The Rabbi as a Counselor and His Relationship with Professional Social Workers

By David I. Golovensky

Jewish Communal Service Association of North America (JCSA), December 1958

The author contrasts the modern American role of rabbis with older roles and expectations of the rabbinate. The author contends that where the rabbi was formerly seen primarily as a scholar and role model of pious living, he is now seen primarily as a functionary and administrator with professional skills to match his Torah scholarship. In addition, the author notes, the work of rabbis frequently overlaps with the work of social workers, therapists and other counselors. In Journal of Jewish Communal Service, ed. By Sanford Sherman, v.35, no.2, December 1958, p.218-224.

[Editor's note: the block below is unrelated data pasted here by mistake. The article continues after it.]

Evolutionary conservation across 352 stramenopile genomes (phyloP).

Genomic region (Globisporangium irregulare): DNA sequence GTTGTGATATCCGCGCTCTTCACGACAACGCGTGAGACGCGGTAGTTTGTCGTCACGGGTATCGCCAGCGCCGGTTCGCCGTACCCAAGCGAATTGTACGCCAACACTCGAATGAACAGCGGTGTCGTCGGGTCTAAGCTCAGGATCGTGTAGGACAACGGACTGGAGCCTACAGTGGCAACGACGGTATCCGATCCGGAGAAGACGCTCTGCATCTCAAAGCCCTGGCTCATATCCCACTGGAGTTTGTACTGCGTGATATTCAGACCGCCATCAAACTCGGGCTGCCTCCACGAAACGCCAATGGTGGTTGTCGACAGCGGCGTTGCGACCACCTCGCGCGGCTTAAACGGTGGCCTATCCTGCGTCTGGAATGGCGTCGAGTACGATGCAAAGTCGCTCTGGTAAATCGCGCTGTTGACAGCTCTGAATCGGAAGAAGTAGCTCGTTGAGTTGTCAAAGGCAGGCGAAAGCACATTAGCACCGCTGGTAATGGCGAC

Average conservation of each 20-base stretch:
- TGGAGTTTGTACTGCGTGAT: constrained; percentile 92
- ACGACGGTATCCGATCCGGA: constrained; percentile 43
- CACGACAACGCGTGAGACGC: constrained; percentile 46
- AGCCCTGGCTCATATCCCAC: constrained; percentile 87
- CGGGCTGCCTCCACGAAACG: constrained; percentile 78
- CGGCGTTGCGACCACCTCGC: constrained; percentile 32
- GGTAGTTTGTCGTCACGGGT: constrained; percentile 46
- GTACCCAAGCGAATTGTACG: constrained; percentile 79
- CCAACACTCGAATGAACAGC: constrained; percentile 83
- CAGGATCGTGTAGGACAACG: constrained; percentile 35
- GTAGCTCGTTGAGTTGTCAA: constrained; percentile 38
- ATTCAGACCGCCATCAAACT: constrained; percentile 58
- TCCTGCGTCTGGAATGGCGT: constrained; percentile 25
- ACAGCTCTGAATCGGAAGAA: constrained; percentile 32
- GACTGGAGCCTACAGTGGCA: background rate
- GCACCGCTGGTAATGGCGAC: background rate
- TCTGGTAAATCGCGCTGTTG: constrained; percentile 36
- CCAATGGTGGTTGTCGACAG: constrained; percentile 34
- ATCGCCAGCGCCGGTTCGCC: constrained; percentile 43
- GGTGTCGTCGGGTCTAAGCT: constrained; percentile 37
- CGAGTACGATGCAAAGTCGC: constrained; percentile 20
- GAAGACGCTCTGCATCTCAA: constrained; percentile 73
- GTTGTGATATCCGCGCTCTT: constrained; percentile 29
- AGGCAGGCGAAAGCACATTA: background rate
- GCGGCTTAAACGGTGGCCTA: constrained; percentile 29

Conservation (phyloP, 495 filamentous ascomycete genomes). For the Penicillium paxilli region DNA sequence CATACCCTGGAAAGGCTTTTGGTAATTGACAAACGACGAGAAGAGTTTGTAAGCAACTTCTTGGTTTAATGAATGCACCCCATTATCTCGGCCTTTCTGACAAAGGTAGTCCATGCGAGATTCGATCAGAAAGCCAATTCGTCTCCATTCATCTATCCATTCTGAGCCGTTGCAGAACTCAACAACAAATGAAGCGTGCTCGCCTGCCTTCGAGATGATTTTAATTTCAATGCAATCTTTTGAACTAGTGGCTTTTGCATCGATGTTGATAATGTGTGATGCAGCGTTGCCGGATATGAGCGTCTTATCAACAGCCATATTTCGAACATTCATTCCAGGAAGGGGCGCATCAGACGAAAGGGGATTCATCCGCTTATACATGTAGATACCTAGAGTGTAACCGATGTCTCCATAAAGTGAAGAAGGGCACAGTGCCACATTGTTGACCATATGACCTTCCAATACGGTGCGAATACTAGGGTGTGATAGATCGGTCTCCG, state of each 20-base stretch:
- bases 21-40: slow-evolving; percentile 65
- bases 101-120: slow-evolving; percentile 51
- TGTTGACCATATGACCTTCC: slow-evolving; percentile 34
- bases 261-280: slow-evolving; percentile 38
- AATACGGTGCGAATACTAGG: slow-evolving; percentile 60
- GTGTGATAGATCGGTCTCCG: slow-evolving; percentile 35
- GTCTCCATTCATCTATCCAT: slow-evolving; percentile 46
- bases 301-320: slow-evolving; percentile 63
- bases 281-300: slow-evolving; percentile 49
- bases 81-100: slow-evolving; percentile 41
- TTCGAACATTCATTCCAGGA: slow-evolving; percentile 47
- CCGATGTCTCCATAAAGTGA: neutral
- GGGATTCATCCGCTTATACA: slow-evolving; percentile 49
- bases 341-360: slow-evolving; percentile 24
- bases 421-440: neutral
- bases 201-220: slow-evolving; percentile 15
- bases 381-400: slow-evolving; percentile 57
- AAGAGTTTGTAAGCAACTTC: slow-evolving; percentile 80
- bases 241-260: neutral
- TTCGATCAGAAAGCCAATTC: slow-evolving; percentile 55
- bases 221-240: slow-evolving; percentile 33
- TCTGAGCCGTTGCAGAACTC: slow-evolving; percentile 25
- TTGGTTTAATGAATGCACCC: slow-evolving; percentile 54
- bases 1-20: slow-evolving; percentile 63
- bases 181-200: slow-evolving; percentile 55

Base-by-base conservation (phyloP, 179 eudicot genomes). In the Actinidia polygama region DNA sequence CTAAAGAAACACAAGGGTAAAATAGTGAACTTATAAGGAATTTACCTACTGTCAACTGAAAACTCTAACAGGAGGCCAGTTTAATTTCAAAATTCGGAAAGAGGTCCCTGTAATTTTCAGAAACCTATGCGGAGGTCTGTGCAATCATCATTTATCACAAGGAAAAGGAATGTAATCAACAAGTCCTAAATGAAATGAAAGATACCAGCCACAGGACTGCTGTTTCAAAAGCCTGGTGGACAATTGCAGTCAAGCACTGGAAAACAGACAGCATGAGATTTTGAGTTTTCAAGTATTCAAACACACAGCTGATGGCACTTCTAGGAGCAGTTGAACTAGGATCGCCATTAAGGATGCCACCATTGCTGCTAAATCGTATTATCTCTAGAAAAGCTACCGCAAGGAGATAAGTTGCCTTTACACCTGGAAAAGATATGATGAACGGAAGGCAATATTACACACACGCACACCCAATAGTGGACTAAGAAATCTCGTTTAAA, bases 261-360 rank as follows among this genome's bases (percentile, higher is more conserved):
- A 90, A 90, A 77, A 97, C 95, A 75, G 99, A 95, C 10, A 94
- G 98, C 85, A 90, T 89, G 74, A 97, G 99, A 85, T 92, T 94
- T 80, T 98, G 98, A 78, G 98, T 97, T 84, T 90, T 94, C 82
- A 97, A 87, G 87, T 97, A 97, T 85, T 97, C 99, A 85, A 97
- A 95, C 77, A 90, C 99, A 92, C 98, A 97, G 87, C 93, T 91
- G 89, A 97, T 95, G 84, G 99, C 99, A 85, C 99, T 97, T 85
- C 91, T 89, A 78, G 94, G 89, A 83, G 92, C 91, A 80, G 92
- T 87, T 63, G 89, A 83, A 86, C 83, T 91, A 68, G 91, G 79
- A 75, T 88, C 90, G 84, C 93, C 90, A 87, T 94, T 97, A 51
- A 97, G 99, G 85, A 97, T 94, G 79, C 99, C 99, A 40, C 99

Topic: Social Services, Rabbinic Counseling, Leadership, Religion

Name of Publication: Journal of Jewish Communal Service

Editor: Sherman, Sanford N.

Volume/Issue: Vol. 35/No. 2

Page Number(s): 218-224

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Genre: Other

Coverage: United States

Language: English

Copyright Information: Download for personal use, freely distribute link

Bibliographic Information:
Golovensky, David I. The Rabbi as a Counselor and His Relationship with Professional Social Workers. Journal of Jewish Communal Service. Jewish Communal Service Association of North America (JCSA). December 1958: 218-224. http://www.bjpa.org/Publications/details.cfm?PublicationID=1091


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